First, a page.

Russian President Putin visits the occupied city of Mariupol

KIEV, Ukraine (AP) – Russian President Vladimir Putin has visited the occupied port city of Mariupol, Russian state news agencies reported on Sunday, his first trip to Ukrainian territory, which Moscow illegally annexed in September.

Earlier on Saturday, Putin traveled to Crimea, a short distance southwest of Mariupol, to mark the ninth anniversary of Ukraine’s annexation of the Black Sea Peninsula. Mariupol became a global symbol of defiance after Ukrainian troops, armed with overwhelming and unmanned weapons, held out at a steel mill there for nearly three months before Moscow finally took control of it in May.

The visits, during which he chatted with local residents in Mariupol and visited an art school and children’s center in Crimea, were a display of defiance by the Russian leader, two days after a court issued a war crimes arrest warrant. Putin has not commented on the arrest warrant, which has deepened his international isolation, although he is unlikely to face trial any time soon.

The trip also comes ahead of a planned visit to Moscow this week by Chinese President Xi Jinping, who is expected to give Putin a major diplomatic boost in his confrontation with the West.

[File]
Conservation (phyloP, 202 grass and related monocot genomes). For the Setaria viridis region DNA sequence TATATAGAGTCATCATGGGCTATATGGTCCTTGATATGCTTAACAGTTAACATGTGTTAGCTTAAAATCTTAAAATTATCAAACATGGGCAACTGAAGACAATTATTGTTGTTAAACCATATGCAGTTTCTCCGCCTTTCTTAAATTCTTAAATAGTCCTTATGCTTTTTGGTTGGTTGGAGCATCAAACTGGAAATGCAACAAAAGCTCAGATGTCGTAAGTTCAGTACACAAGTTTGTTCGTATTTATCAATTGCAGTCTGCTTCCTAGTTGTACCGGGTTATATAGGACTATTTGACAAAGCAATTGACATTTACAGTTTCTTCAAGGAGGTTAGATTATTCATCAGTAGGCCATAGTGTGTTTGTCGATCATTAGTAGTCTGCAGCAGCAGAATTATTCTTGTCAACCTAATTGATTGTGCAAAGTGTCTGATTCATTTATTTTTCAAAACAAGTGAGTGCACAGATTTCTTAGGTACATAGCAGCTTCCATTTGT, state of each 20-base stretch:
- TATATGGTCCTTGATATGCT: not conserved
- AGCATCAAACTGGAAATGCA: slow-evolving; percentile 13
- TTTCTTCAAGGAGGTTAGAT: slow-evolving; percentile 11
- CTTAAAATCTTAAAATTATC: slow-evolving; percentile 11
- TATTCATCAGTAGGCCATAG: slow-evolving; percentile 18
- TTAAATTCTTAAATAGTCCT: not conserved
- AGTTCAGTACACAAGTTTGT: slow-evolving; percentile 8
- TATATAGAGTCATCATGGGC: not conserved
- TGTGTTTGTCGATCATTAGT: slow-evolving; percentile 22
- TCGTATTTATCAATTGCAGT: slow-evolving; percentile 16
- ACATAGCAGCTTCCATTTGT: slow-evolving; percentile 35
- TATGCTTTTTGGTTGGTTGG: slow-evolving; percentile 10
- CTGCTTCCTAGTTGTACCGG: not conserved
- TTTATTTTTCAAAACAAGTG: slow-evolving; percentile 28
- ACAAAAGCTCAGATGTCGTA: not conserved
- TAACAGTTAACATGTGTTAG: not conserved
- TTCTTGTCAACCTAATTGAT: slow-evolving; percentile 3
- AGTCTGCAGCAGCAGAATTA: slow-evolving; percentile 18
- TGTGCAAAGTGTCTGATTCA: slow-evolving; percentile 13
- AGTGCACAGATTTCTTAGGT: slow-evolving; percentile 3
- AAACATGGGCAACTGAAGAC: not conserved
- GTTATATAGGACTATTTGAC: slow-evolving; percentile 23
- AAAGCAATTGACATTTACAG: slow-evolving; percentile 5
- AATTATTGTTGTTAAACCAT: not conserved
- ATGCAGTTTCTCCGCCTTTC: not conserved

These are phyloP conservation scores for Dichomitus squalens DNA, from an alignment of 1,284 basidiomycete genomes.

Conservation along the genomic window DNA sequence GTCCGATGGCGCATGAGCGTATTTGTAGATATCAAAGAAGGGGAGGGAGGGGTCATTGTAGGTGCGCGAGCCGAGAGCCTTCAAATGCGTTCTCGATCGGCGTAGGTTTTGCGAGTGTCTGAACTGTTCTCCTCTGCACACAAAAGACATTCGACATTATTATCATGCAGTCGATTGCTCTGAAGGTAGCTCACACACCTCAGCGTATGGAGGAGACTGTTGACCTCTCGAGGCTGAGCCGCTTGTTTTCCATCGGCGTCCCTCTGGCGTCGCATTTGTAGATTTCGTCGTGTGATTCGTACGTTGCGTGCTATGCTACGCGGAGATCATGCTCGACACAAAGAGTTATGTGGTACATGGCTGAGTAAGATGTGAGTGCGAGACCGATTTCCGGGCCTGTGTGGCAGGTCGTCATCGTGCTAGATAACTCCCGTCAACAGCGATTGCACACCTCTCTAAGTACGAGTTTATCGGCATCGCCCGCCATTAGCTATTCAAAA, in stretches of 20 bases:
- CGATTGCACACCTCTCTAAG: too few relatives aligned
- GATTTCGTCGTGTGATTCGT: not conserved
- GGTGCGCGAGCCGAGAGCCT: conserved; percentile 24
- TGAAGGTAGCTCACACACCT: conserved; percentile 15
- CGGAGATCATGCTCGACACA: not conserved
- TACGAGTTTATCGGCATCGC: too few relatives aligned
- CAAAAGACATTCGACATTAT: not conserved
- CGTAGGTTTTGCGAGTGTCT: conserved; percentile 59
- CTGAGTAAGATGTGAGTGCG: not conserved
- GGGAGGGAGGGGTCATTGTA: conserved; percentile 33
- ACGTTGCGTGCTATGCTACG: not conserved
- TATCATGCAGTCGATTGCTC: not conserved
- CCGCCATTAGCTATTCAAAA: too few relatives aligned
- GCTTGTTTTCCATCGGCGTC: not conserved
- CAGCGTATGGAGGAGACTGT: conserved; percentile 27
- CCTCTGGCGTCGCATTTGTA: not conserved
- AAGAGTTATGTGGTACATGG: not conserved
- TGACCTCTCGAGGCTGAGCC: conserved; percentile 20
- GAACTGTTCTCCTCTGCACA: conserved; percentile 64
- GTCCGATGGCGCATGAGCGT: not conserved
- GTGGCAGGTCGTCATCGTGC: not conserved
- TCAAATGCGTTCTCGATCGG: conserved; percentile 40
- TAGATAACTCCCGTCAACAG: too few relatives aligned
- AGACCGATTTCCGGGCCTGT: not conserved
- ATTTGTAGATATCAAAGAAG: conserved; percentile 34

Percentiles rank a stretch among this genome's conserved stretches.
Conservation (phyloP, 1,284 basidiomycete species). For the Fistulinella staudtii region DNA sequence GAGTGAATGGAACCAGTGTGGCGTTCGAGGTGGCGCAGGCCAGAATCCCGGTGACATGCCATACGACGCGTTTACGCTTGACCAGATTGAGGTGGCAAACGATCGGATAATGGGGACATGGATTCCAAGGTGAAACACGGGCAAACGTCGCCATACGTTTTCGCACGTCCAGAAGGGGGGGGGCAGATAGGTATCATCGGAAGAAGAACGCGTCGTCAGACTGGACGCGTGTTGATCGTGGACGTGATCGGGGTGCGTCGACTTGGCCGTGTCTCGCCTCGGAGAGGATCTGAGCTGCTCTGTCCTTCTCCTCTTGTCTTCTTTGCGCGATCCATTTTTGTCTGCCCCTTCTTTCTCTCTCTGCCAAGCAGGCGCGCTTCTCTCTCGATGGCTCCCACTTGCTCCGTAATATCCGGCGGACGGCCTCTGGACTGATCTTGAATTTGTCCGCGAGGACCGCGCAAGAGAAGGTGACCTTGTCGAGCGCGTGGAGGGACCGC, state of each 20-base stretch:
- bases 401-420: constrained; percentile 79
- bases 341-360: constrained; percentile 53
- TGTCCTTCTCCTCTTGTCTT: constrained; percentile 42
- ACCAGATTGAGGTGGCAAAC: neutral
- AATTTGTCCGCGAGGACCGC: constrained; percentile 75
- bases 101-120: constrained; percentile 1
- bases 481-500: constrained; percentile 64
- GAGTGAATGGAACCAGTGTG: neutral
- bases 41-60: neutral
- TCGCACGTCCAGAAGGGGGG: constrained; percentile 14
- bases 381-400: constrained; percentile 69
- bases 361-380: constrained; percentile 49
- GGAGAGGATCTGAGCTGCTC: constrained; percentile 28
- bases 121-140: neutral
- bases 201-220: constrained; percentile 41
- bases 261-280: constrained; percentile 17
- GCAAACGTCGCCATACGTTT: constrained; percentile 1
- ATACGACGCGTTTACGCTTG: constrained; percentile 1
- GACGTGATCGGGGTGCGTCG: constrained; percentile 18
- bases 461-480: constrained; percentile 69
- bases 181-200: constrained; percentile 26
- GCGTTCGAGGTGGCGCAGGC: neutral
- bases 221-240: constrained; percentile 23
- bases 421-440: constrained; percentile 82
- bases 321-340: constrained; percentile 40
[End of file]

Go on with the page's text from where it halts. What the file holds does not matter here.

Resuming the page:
Putin arrived in Mariupol by helicopter and then drove himself around the city’s “memorial sites,” the concert hall and the seafront, Russian news reports said, without specifying when the visit took place. They said Putin also met with local residents in the city’s Nevsky district.

Speaking to the state-run RIA agency on Sunday, Russian Deputy Prime Minister Marat Khusnulin made it clear that Russia would remain in Mariupol. He said the government hopes to complete the reconstruction of the devastated inner city by the end of the year.

‚ÄúPeople have started coming back. When they saw that reconstruction was underway, people actively returned,” Khusnulin told RIA.

When Moscow completely conquered the city in May, an estimated 100,000 people remained from a pre-war population of 450,000. Many were trapped without food, water, heat or electricity. Relentless bombardment left row upon row of buildings destroyed or hollowed out.

Mariupol’s plight was first illustrated by a Russian airstrike on a maternity hospital on March 9 last year, less than two weeks after Russian troops invaded Ukraine. A week later, about 300 people were reportedly killed in a bombing of a theater that served as the city’s largest bomb shelter. Evidence obtained by the AP last spring suggested the true death toll could be closer to 600.

A small group of Ukrainian fighters held out for 83 days in the sprawling Azovstal Steel Works east of Mariupol before surrendering. Their tenacious defenses tied down Russian forces and became a symbol of Ukrainian obstinacy in the face of Moscow aggression.

Russia annexed Crimea from Ukraine in 2014, a move most of the world denounced as illegal, and last September began officially claiming four regions in southern and eastern Ukraine as Russian territory, following referendums involving Kyiv and the called the west a sham.

The Associated Press


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